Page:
Our training program is built around the cognitive science Ph.D. degree at Indiana University. Trainees can receive either a stand-alone Ph.D. in Cognitive Science or a joint Ph.D. with Cognitive Science and another department. Please see the Cognitive Science web page for more information about these degree programs. The IGERT program adds several additional requirements and opportunities to the basic cognitive science degree.Degree Options Include
- Cognitive Science Stand-Alone Ph.D.
- Joint Psychological and Brain Sciences + Cognitive Science Ph.D.
- Joint Neuroscience + Cognitive Science Ph.D.
- Joint Computer Science + Cognitive Science Ph.D.
- Joint Informatics + Cognitive Science Ph.D.
- Joint Physics + Cognitive Science Ph.D.
- Joint Philosophy + Cognitive Science Ph.D.
- Joint History and Philosophy of Science + Cognitive Science Ph.D.
All IGERT students must take the course Introduction to Embodied Cognitive Science, normally during their first semester in the program. This course provides a broad introduction to the growing importance of the concepts of situatedness, embodiment and dynamics in cognitive science. The course will cover both the key conceptual content and the historical development of these ideas. In addition, it will survey classic work in this area.
In addition, IGERT students must take at least two courses from the following list of approved electives:
- Artificial Life as an Approach to Artificial Intelligence
- Autopoiesis and Enaction
- Behavior-Based Robotics
- Biological and Artificial Neural Networks
- Biologically-Inspired Computing
- Networks of the Brain
- Complex Adaptive Systems in the Social Sciences
- An Embodied Approach to the Development of Brain and Behavior
- Evolution and Analysis of Brain-Body-Environment Systems
- Introduction to Complex Systems
- Introduction to Dynamical Systems in Cognitive Science
- Multi-Agent Modeling of Social Behavior
- Seek and Find: Search Strategies in Space and Time
- Social Embodiment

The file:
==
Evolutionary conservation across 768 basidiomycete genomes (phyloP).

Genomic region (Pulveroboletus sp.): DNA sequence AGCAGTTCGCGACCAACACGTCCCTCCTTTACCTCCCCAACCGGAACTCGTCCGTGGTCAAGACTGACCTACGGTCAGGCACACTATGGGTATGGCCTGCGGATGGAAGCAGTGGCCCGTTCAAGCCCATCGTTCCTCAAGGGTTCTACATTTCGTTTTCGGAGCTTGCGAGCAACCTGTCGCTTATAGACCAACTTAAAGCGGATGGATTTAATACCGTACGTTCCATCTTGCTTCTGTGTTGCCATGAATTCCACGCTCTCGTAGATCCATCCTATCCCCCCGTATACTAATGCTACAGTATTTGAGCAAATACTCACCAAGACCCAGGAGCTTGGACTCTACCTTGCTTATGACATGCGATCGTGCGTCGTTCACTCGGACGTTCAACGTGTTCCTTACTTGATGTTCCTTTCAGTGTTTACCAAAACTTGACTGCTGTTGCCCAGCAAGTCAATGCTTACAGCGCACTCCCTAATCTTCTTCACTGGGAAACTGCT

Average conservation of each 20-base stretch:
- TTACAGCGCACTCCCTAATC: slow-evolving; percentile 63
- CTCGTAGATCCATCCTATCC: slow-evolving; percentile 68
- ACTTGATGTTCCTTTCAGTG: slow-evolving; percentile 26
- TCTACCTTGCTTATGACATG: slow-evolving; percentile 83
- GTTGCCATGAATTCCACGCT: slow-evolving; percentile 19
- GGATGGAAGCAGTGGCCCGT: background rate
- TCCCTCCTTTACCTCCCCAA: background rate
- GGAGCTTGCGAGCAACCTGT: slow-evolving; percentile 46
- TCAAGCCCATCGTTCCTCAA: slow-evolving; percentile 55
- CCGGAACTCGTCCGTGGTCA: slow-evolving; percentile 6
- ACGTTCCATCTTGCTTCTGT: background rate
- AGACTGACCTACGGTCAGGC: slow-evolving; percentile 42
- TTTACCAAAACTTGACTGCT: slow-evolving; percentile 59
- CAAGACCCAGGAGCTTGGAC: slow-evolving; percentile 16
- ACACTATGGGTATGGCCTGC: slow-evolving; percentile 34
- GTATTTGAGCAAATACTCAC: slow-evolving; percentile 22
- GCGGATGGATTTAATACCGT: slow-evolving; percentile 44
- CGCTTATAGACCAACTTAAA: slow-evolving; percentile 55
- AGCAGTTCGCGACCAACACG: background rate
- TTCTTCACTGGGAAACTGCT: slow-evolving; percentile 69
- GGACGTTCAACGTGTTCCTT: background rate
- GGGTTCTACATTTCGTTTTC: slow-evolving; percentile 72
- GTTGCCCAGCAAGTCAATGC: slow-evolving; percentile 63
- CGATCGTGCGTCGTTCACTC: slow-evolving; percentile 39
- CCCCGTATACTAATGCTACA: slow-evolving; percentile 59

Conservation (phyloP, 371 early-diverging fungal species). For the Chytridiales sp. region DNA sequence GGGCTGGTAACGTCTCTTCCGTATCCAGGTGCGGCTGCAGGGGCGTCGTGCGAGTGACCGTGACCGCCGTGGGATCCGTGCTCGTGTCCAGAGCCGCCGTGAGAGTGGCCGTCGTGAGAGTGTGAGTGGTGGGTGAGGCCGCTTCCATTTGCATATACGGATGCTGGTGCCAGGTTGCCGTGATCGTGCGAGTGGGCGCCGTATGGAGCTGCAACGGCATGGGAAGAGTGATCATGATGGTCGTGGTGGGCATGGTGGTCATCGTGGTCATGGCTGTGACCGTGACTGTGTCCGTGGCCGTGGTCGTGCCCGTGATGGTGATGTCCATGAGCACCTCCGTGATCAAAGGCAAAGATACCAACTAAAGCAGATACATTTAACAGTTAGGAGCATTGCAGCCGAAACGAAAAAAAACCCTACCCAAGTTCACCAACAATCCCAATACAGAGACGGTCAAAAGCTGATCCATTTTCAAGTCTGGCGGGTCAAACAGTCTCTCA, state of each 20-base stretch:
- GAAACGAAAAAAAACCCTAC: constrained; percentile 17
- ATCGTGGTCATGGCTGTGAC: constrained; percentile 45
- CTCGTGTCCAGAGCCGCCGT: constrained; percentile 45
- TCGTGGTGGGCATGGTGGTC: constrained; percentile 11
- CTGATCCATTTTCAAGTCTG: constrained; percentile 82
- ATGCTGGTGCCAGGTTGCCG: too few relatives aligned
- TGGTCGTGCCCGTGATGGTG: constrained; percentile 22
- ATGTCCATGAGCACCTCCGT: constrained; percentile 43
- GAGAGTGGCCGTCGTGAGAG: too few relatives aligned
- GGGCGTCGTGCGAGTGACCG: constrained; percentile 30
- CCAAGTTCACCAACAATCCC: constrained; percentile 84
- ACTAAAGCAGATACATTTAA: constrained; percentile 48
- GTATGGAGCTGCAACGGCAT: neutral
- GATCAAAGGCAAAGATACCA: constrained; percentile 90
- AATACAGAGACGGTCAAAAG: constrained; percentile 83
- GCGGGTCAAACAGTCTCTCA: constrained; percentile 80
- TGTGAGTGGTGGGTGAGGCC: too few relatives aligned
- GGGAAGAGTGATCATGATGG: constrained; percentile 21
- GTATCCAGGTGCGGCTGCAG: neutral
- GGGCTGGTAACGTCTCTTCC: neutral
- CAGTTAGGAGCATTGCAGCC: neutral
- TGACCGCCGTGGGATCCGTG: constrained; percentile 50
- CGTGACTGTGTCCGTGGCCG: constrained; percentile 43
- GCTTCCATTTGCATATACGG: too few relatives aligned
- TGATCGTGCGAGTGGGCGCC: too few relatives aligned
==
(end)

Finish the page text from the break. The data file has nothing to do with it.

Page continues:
All IGERT students must take the Professional Development Seminar, normally during their first year in the program. The goal of this seminar is to engage the full panoply of issues facing the new researchers/faculty members that our students will become. Topics to be addressed include the ethical conduct of research, proposal writing and review, critical reading of the scientific literature, paper writing and reviewing, presentation skills, teaching, international perspectives, challenges facing underrepresented groups in science and issues in cross-disciplinary collaboration. The seminar will be organized as a series of presentations and discussions led by IGERT faculty, IGERT students, and invited guests both from within and outside the university. Whenever possible, the seminar topics will be integrated with other ongoing activities in the IGERT program.Extended Colloquium Series
All IGERT students are expected to actively participate in our IGERT colloquium series. A unique feature of our colloquium series is that it provides opportunities for extended interaction between IGERT students and external speakers. To make this possible, speakers are expected to stay for two full days. During this time, they will not only give a formal talk and visit related research labs, but they will also participate in a variety of activities specifically targeted at IGERT students. For example, time will be reserved after the formal talk for students to engage the speaker in more detailed discussion. In order to prepare students for this discussion, the extended seminar series will feature a critical discussion of one of the speaker's papers (suggested by the speaker themselves and lead by the faculty host for that speaker) during the week before their visit. In addition, trainees will have an opportunity to discuss broader issues with the speaker during a lunch hosted by the students.Research Project